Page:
The Soviet Union threatens, potentially, not merely our and our allies’ oil supplies, but first of all the countries of the Persian Gulf area. The initiative for a “cooperative security framework” ought to come from them, and might well take the form of a coordination of local forces—with assistance from us—rather than that of a huge American presence. There is a germ of wisdom in the French notion that the Soviet invasion of Afghanistan is above all an “East-South” problem, and that the response should in the first place come from the area.

Moreover, to force ourselves on the countries in the region is likely to lead both to rebuffs and to perils. We should remember the experience of the “northern tier,” or Baghdad Pact. Our attempt at building a Middle Eastern NATO failed to attract all the states of the area, helped push Nasser into the Soviets’ arms, and later contributed to the overthrow of a pro-Western regime in Iraq. The more we press, the more we risk deepening the split between those states that put security from Soviet or Soviet-sponsored aggression or subversion at the top of their anxieties, and those that rely diplomatically or militarily on the Soviets against the threat they feel from Israel. It is not in our interest to tighten the links between these states and Moscow. Also, given the fear that states in the first group have of falling victim to popular discontent or to the discontent of their masses of imported (largely Palestinian) workers, and given their resulting desire not to give up at least the façade of Arab unity, even the conservative, pro-American Arab regimes are likely to subordinate their endorsement of our plans for their defense to our willingness to help them resolve the Palestinian problem, which these regimes identify as a major source of Middle Eastern instability, and as a major lever for Soviet influence.

We may try to convince these countries to make resistance to the Soviet Union an absolute priority. But we are unlikely to succeed, both because they experience the Palestinian issue far more deeply than we do, as a domestic and international ordeal, and because even those who want aid and protection from us do not want to become simple satellites of the US. They do not want to expose themselves thereby to the charge of being a superpower’s puppet, indeed the puppet of a superpower whose policy keeps Israel afloat, and the breach between Egypt and the rest of the Arab world unrepaired.

The road to a “cooperative security framework” would pass through a major American effort to go far beyond even the autonomy scheme ambiguously decribed at Camp David for the West Bank and Gaza—a scheme Begin interprets most restrictively anyhow—toward genuine self-determination for the Palestinians. This is a request made even by such “moderates” as the Saudis and the Jordanians, no great enthusiasts of the PLO. But we must also realize that if we end up in too tight an alliance with the more conservative regimes of the area, or with a regime like Sadat’s that seems to other Arabs too tepid about the Palestinians and Arab unity, we risk turning the opposition in these countries—whether on the left or on the fundamentalist right—into rabid anti-American forces, as happened in Iran.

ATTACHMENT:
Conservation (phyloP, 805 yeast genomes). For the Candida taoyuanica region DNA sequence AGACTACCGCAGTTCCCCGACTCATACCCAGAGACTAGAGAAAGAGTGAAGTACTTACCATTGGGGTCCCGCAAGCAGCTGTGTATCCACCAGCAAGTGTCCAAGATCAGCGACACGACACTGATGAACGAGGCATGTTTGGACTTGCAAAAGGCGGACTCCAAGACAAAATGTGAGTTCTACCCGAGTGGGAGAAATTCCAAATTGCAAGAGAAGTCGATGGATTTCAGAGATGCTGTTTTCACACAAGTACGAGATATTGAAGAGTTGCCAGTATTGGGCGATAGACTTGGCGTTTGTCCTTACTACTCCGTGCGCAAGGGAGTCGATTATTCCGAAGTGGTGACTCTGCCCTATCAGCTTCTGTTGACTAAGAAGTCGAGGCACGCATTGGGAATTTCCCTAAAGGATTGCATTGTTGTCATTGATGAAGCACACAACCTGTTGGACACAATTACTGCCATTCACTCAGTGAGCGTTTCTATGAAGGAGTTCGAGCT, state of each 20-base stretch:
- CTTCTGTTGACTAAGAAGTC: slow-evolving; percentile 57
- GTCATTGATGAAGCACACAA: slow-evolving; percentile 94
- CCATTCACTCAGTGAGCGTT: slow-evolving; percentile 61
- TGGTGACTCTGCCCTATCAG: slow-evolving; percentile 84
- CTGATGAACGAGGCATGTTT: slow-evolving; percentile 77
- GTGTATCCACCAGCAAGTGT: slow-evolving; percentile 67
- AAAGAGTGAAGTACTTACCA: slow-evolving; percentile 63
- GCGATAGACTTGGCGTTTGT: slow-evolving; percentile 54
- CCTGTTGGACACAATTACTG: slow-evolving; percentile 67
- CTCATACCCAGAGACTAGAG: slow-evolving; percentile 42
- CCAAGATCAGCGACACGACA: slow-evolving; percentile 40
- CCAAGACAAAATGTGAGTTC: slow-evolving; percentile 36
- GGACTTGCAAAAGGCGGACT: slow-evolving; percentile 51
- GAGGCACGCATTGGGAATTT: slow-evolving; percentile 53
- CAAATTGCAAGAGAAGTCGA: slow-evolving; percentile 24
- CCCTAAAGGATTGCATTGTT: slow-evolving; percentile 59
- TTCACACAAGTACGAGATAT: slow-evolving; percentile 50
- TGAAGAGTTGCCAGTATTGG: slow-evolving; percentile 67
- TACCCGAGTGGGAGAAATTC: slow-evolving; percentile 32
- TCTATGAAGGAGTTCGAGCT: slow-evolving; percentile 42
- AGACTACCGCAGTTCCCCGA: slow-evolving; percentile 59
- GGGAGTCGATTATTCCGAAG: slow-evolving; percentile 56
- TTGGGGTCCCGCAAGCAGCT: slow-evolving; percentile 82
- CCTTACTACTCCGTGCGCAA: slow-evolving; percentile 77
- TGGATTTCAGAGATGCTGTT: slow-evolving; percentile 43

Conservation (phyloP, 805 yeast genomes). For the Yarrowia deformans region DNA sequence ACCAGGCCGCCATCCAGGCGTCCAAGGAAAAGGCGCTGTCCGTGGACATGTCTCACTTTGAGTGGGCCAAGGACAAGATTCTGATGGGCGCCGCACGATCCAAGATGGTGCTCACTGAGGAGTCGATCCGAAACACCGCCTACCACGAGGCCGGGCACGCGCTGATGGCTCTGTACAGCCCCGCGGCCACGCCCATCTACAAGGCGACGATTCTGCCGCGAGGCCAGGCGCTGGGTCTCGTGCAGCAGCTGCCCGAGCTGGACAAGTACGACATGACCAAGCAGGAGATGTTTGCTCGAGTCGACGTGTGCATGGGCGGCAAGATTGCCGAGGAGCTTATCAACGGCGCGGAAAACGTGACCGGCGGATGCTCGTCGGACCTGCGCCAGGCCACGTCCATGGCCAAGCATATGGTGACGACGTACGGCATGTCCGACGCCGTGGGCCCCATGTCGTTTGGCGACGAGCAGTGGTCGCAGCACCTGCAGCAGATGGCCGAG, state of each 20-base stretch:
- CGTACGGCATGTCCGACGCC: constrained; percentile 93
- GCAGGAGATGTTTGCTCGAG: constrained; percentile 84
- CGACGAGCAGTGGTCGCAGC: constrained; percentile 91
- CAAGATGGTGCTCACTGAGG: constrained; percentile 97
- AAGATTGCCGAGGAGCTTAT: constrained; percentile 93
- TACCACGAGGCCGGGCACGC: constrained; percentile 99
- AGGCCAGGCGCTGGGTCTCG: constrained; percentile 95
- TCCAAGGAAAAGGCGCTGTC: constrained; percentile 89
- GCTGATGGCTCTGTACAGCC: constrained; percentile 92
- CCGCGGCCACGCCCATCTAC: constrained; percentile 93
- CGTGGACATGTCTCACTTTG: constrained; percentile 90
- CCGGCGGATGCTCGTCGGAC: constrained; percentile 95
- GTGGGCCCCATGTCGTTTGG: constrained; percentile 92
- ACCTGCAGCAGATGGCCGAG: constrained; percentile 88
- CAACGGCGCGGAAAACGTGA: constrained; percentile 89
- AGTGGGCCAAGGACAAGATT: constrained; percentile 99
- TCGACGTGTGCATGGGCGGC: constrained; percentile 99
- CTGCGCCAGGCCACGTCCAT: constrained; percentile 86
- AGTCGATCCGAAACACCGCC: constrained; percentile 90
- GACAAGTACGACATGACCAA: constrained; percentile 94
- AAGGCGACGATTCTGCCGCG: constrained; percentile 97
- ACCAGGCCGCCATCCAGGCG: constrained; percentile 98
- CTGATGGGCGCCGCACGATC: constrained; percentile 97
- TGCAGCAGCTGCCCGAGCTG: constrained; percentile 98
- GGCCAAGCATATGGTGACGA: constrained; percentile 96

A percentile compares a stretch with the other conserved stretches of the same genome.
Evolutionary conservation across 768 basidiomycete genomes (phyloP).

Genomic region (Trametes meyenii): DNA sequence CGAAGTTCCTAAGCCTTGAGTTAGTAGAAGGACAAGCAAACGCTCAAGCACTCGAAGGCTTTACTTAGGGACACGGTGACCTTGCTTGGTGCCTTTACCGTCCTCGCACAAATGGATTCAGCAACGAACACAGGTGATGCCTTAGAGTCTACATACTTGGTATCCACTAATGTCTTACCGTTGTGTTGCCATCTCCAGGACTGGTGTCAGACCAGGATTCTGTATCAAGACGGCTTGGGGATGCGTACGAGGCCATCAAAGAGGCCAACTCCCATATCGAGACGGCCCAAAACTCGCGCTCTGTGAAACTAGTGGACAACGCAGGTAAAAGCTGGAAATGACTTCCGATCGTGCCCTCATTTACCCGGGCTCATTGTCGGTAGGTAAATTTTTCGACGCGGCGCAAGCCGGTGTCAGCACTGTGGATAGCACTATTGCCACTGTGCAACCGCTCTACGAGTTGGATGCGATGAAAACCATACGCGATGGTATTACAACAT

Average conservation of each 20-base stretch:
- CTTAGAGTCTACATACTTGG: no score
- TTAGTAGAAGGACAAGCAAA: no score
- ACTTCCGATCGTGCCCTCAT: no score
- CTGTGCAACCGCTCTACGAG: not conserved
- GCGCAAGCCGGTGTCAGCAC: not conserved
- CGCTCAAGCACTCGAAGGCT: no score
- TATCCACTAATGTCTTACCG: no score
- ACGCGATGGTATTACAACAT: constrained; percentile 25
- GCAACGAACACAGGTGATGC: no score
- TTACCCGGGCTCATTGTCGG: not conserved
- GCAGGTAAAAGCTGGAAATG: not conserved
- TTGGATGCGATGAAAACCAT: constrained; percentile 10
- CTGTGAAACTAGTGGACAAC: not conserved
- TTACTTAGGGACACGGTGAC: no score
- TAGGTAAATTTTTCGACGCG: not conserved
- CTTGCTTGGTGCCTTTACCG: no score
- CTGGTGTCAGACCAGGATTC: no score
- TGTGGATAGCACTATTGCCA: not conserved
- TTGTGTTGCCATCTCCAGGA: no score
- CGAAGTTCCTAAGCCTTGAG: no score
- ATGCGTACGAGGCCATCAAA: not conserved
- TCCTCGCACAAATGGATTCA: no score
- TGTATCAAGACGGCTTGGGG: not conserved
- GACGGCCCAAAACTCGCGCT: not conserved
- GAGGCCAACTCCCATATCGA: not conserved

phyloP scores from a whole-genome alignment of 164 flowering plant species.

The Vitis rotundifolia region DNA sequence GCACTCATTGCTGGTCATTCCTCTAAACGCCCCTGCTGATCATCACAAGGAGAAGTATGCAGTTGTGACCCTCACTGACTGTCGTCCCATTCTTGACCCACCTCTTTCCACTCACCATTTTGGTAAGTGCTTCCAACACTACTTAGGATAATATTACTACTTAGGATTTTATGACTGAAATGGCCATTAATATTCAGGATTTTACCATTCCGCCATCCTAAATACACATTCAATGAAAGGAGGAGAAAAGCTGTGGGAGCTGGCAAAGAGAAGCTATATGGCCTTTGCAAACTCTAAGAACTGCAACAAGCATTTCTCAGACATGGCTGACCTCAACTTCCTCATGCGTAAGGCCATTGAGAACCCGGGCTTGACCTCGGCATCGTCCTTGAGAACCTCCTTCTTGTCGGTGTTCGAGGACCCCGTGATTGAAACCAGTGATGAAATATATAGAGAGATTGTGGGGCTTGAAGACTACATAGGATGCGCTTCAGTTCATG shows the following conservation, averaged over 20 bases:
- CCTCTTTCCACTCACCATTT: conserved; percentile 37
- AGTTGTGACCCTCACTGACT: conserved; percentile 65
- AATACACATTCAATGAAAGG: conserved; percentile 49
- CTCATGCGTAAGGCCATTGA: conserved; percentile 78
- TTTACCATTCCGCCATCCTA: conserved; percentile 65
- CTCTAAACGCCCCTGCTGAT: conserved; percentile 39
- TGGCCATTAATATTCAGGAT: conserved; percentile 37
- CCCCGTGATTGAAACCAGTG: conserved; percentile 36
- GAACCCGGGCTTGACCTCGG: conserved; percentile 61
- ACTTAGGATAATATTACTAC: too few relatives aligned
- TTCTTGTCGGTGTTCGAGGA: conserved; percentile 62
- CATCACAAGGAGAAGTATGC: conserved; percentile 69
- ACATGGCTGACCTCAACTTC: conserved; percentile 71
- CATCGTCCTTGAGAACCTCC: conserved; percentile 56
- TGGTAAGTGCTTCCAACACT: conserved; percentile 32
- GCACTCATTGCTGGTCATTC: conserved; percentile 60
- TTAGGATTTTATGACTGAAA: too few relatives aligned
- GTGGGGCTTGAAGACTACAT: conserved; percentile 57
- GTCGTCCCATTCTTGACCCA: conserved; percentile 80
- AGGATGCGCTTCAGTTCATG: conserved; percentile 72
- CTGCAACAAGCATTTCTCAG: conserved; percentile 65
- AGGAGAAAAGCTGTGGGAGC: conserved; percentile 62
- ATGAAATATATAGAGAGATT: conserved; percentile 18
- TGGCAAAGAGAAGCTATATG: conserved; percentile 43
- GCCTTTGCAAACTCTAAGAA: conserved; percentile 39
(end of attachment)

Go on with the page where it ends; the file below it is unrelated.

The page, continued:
There is another risk involved in over-Americanization. A sound rule is that one ought to enlist the sympathies, or the good will, of the stronger countries in an area one wants to protect. A NATO alliance without Bonn, or London, or Paris (still a member of the NATO Council and a signer of the treaty) would make little sense. To be sure, Saudi Arabia is “on our side”; but for all its oil and money, it is not the most populated or potentially the most powerful state in the region. The other influential nations of the Persian Gulf region are Iraq, Iran, and India. All three now claim to reject the tutelage of both superpowers, notwithstanding the kinds of collaboration that have taken place between Iraq and India and the USSR. It would be foolish for us to build barriers of containment that leave huge holes where those countries are, or with states whose presence in our camp would only exacerbate those countries’ reticence or hostility. An American defense of Pakistan against aggression that greatly strengthens the relationship between Moscow and Delhi is no gain; an American defense of Pakistan against subversion in the face of a Soviet-Indian alliance is no bargain.


Our predicament is complex, and will not be solved by the familiar resort to gunpowder. And a policy that concentrates on present fears and threats at the expense of long-term concerns is of little value. And yet three essential long-term considerations have been given little weight so far.